Insert witty-but-serious title about pain and relative value here.

Last Friday I went on a big-ass hike up in the Santa Cruz mountains. By “big-ass” I mean “eleven miles of up and down with bits of the trail under water or hidden by fallen trees.” It totally ruled.

It was the first hike I’d gone on in years – I suffer from chondromalacia patellae, a disease which bestows upon me grinding, burning pain when I do such foolish hings as climb, sit still for too long, or kneel. Needless to say, it’s not condusive to hiking.

My companions on the hike included the bf, who has lower leg joints in even worse shape than my own. By the end of the hike, I was sorta hobbling a bit (much, much less than I expected to be, I should point out) and he was hobbling a lot. Oddly enough, though, neither of us said at any point that we wished we hadn’t come. Hell, I was really glad I went, even though I knew I’d be in pain for several days.

I suspect that a big part of our stoicism stemmed from the fact that the pain was both expected and part of the natural order of things as far as we were concerned. I mean, my knee problems appeared when I was 13 or so, and the bf’s always had his joint issues. I can barely remember what it’s like to feel the burn of exercise in my leg muscles without the accompanying pain in my knees.

This makes sense, though. Back in the day, I knew that Girl Scouts who’d never really been on a hike would resent the aches and pains of physical exertion a lot more than those of us who knew they were coming. Knowing the pain is on its way and having experienced it in the past tempers the effect of it a bit, I think.

We knew the pain was coming, and had judged that spending all day out in the Redwoods with people we liked, looking for neat wildlife and whatnot was worth it. There’s a part of me that thinks that’s sort of insane, but really that’s how everything works. Good students decide that getting top grades is worth having to give up funtime for studying. Everything’s a tradeoff, and when pain is something familiar, you can be more objective about it.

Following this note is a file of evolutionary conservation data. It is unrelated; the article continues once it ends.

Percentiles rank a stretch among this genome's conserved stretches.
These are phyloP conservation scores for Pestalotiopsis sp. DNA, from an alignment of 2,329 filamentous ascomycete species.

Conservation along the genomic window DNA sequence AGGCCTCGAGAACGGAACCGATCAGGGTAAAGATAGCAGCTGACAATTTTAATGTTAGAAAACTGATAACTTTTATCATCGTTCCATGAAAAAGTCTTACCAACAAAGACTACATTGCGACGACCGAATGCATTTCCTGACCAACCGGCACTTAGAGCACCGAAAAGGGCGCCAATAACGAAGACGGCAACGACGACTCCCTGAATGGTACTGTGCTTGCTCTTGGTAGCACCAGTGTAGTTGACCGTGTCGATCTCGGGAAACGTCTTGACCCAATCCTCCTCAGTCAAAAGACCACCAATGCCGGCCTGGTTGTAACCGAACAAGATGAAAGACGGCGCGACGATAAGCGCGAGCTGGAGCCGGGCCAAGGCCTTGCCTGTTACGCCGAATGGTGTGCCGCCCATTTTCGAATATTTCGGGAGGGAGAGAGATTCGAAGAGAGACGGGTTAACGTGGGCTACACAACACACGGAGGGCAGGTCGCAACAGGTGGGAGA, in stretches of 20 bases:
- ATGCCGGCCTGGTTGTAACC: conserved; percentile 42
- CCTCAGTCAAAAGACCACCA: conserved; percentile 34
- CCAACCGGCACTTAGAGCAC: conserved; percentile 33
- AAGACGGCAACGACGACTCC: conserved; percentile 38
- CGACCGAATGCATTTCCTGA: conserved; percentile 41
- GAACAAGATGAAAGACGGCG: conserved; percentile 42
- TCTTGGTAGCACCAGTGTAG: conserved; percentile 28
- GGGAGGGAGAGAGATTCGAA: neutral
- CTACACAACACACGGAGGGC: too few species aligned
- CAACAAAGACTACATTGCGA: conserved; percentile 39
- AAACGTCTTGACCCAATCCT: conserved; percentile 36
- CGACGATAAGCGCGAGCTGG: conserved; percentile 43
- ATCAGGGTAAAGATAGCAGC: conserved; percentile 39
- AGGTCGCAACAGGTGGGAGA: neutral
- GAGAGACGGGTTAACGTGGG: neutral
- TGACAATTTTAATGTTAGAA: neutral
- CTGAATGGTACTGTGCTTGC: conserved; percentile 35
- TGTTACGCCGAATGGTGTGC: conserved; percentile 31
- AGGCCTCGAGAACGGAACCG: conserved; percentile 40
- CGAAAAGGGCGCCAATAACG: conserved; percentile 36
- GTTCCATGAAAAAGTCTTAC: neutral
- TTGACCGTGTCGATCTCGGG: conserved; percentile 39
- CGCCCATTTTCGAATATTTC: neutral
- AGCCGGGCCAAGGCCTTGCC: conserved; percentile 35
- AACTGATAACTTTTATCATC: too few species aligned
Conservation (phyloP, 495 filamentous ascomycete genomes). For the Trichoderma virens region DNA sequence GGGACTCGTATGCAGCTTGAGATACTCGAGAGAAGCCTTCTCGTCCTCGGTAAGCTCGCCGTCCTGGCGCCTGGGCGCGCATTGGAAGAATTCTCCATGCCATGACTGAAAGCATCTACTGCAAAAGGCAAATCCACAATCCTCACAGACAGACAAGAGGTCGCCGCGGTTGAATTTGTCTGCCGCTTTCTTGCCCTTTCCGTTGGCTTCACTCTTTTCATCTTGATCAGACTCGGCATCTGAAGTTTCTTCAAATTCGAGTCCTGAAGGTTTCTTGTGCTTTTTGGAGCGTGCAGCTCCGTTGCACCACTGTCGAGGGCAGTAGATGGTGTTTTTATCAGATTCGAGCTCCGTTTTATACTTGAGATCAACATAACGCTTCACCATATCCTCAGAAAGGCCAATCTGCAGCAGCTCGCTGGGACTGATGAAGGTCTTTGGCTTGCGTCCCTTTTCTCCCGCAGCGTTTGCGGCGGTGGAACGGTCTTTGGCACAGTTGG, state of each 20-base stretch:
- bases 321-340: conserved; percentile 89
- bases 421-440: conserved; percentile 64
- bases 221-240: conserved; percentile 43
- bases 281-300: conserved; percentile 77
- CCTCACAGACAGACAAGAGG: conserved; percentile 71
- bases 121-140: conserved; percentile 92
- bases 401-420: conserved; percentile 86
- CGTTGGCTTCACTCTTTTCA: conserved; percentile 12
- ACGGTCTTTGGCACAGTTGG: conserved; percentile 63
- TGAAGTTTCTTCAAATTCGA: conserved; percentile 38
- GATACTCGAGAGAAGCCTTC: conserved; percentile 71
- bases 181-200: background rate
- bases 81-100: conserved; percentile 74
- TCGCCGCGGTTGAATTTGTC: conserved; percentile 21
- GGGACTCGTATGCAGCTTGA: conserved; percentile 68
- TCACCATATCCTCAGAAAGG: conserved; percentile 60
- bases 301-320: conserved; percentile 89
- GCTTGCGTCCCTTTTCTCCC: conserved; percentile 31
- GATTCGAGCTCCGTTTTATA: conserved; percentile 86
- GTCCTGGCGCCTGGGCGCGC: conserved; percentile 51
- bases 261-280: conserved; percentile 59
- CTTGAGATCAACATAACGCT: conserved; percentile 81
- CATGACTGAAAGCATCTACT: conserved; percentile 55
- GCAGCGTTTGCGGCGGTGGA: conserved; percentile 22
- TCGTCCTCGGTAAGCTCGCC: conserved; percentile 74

Gimping around a bit for a couple days was worth it for the list of cool schtuff we saw:

  • 63 banana slugs
  • 6 salamanders
  • 2 millipedes
  • 2 skinks
  • 1 big-ass fish
  • several butterflies
  • loads of wild flowers

Heck, it would have been worth it even without all the nifty critters. A good time with good people is worth the achyness.

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One Response to Insert witty-but-serious title about pain and relative value here.

  1. Marn, eh says:

    My mom-in-law has horrendous arthritis in her hands and yet, like you, she refuses to give up what gives her joy.
    She continues to quilt, tiny perfect stitches through lovely swirls of colour. I can’t imagine what it must cost her to push that needle with aching fingers, but she does it because each finished quilt gives her such pleasure.
    Thanks for the reminder that some things are worth the price.